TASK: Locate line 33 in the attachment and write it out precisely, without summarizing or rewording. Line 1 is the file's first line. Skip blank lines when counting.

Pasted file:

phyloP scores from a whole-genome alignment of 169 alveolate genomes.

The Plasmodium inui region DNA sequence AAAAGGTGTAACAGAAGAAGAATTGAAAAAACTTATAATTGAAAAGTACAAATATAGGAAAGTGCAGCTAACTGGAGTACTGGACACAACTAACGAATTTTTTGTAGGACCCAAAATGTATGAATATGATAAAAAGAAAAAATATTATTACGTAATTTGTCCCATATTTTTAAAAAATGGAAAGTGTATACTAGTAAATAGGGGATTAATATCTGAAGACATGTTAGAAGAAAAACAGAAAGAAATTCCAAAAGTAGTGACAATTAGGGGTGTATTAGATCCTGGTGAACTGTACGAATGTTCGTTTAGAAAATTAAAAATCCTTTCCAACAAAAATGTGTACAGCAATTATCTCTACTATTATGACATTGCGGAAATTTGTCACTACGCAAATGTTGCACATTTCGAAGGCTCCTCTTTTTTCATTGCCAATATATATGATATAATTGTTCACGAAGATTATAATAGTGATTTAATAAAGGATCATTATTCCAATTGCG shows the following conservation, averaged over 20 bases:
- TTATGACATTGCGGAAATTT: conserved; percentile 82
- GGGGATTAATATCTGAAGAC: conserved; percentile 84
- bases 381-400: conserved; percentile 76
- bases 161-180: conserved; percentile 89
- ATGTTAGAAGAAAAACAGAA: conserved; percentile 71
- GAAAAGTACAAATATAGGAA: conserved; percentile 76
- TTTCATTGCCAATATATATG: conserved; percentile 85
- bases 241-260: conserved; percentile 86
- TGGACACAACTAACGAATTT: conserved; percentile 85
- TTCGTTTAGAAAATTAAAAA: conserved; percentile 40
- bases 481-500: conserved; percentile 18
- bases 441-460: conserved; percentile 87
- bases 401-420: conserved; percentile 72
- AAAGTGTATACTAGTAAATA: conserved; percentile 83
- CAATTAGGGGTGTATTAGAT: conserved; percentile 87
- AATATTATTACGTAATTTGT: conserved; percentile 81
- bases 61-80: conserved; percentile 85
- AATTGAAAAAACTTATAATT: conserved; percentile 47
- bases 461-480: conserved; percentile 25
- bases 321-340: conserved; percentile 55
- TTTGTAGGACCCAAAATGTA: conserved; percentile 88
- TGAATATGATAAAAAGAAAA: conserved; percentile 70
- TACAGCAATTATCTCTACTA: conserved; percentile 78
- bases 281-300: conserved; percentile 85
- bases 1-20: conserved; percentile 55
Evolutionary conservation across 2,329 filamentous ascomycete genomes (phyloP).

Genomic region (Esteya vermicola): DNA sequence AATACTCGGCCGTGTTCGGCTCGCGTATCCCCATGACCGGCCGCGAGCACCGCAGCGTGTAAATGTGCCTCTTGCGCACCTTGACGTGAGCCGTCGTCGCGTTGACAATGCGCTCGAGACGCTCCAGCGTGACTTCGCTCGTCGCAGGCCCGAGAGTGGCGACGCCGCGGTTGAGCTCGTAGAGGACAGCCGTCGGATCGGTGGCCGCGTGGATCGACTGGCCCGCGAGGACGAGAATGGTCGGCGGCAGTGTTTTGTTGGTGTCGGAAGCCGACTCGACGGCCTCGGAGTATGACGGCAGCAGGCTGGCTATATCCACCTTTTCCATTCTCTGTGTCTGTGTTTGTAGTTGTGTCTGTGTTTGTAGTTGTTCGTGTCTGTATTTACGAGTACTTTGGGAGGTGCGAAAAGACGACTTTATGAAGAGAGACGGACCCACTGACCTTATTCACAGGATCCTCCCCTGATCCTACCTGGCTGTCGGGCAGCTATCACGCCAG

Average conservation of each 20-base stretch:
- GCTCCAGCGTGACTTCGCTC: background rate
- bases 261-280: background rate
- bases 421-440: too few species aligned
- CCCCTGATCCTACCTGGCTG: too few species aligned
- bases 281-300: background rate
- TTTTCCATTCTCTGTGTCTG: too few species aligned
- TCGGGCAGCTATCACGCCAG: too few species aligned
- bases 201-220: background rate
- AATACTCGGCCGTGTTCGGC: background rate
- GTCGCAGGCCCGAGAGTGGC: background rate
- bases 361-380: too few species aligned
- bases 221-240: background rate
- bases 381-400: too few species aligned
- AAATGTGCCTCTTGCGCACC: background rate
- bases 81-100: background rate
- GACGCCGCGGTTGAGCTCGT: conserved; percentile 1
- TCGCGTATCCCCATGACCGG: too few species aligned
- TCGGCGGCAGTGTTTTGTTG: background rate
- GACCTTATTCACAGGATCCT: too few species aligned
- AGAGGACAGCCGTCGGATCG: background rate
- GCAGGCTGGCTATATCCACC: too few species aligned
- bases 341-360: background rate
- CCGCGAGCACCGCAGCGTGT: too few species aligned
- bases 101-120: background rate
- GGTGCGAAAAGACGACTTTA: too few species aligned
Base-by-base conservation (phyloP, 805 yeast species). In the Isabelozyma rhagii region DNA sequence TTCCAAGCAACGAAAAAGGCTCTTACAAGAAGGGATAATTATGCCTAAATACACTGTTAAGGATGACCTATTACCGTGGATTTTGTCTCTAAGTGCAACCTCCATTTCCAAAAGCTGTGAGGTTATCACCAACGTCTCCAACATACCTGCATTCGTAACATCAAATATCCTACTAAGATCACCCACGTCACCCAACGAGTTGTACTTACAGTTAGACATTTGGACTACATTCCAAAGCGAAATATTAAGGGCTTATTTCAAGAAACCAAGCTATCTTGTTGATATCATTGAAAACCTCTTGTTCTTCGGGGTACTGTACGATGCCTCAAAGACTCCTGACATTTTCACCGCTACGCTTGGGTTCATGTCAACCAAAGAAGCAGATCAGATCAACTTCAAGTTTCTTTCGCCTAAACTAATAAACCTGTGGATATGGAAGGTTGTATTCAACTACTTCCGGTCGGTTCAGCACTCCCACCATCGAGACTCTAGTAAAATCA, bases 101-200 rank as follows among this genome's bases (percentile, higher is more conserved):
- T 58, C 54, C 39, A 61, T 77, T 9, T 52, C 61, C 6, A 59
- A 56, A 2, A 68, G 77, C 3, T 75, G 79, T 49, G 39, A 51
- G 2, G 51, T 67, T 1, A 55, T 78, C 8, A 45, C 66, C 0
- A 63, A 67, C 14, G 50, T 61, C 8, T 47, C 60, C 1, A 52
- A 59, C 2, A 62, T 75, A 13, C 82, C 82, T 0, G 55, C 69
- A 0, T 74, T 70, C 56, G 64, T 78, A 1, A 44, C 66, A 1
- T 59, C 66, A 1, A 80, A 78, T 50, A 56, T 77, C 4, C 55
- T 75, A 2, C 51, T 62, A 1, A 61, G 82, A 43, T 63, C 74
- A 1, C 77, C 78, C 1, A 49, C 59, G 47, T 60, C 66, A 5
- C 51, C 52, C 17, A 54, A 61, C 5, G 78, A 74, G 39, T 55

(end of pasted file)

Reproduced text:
- bases 421-440: too few species aligned